Forty years down the road from the beginning of merger and the prospects of a modern, fully functional office building seem no closer than in 1974.

The move of Lexington's Municipal Building from 136 Walnut St to Main St did not cause the decline in viable storefront businesses but it could not halt it either. It may have been the implementation of one-way streets through downtown or simply the lure of suburban free parking for the retail, but the foot traffic has gone. The Mayor sees this latest move as a way to revitalize this block.

A claim has been put forth that the city “monopolizes” 200 feet or more of prime retail space on that one block, yet the remainder of the storefronts there have the primary entrance onto Water St, a sidewalk-less wide alleyway. Even the electronics store, Barney Miller's, easily the most active retail location on that side of the street, has most customers enter from the rear. If I recall correctly, it was the heralded conversion from retail to office of the Wolf Wile building by Gray Construction that kicked off this trend.

The Chase bank building, when built as the new home of First Security Bank, wiped out an entire block of older (and maybe historic) structures which contained viable retail spaces. Nary a word was raised in protest if I recall and Phoenix Park held three good sized retail establishments in the old hotel building. All of that “prime retail” Main St space gone and the general public seems to be fighting the ability of CentrePointe to try to re-establish it.

If the City is successful this time and a new government center is raised atop one side of the Lextran garage, will the main entry come off of E. High St or Martin Luther King? Will we see a more traditionally styled city hall or a modern take like Toronto, Ca.? In a project of such a civic nature will we have as much controversy over the look of the building as we have had on CentrePointe? Only time will tell.

One last observation. In the ongoing discussions about bringing the University and downtown closer together, is this the next move since the University has begun the massive dorm project a little more than a block away?

Parts of downtown are flourishing and other parts are taking note and learning. As has been pointed out here and elsewhere, the growing, revitalization of Lexington's downtown is not government led. It may be that efforts of government control can hinder the natural course of what Lexington residents and business owners can accomplish on their own.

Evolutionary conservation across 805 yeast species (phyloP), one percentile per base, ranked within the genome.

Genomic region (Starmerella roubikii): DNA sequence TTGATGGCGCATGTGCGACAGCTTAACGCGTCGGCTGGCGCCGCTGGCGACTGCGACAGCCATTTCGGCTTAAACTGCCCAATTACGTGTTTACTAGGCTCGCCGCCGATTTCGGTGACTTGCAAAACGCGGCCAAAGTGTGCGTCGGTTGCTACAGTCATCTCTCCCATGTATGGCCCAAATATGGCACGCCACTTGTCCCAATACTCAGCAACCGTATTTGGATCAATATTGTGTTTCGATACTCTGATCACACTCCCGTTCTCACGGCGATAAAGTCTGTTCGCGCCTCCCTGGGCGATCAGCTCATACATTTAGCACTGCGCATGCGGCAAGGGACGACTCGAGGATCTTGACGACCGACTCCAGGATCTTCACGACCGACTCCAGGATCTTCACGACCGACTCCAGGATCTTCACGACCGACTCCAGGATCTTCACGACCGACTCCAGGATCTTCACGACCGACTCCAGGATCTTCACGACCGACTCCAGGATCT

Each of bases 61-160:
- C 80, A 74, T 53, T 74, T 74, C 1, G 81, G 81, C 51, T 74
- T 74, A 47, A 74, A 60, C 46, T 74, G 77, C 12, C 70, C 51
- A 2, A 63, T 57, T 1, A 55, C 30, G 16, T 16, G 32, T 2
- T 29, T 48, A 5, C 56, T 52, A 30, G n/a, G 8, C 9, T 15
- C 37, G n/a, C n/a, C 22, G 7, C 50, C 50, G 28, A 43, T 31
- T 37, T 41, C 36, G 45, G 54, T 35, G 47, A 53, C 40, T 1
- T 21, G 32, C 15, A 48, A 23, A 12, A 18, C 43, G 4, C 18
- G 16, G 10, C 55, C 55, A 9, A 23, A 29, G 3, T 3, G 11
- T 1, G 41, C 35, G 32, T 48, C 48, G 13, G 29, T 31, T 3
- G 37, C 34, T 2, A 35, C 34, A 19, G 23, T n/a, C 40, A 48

Sunday, November 3, 2013

More on "Black Boxes"

Nearly a year ago I blogged about the upcoming rules for “event data recorders” in automobiles and some of the rousing comments that I had seen. Just last week it was the LA Times's turn to go beating the beehive with a broomstick and with an eerily similar title. The comments that they received (some are given below) are wildly amusing.

Cash-strapped communities and states are looking for new ways of generating revenue to repair and expand the crumbling highway system without appearing to raise taxes. The income from our present federal gas tax structure, set at 18.4 cents per gallon over 20 year ago, will not keep pace with the rate of decay seen in our roads and bridges. Kentucky's gas tax rate is tied to the rate of inflation but even that is falling behind. These states are now looking at a vehicle-miles-traveled or VMT structure to REPLACE the gas tax.

The reaction of the Tea Party is predictable and the American Civil Liberties Union is nearly beside itself raising a variety of privacy issues. Mostly, the complaints are concerning the ability of a government to monitor and track any individual's movements on a 24-7-365 basis. Are they not the same high-tech customers who will wait in line for hours to get the latest smart phone for the wi-fi connectivity and connectedness which lies at the root of this monitoring technology?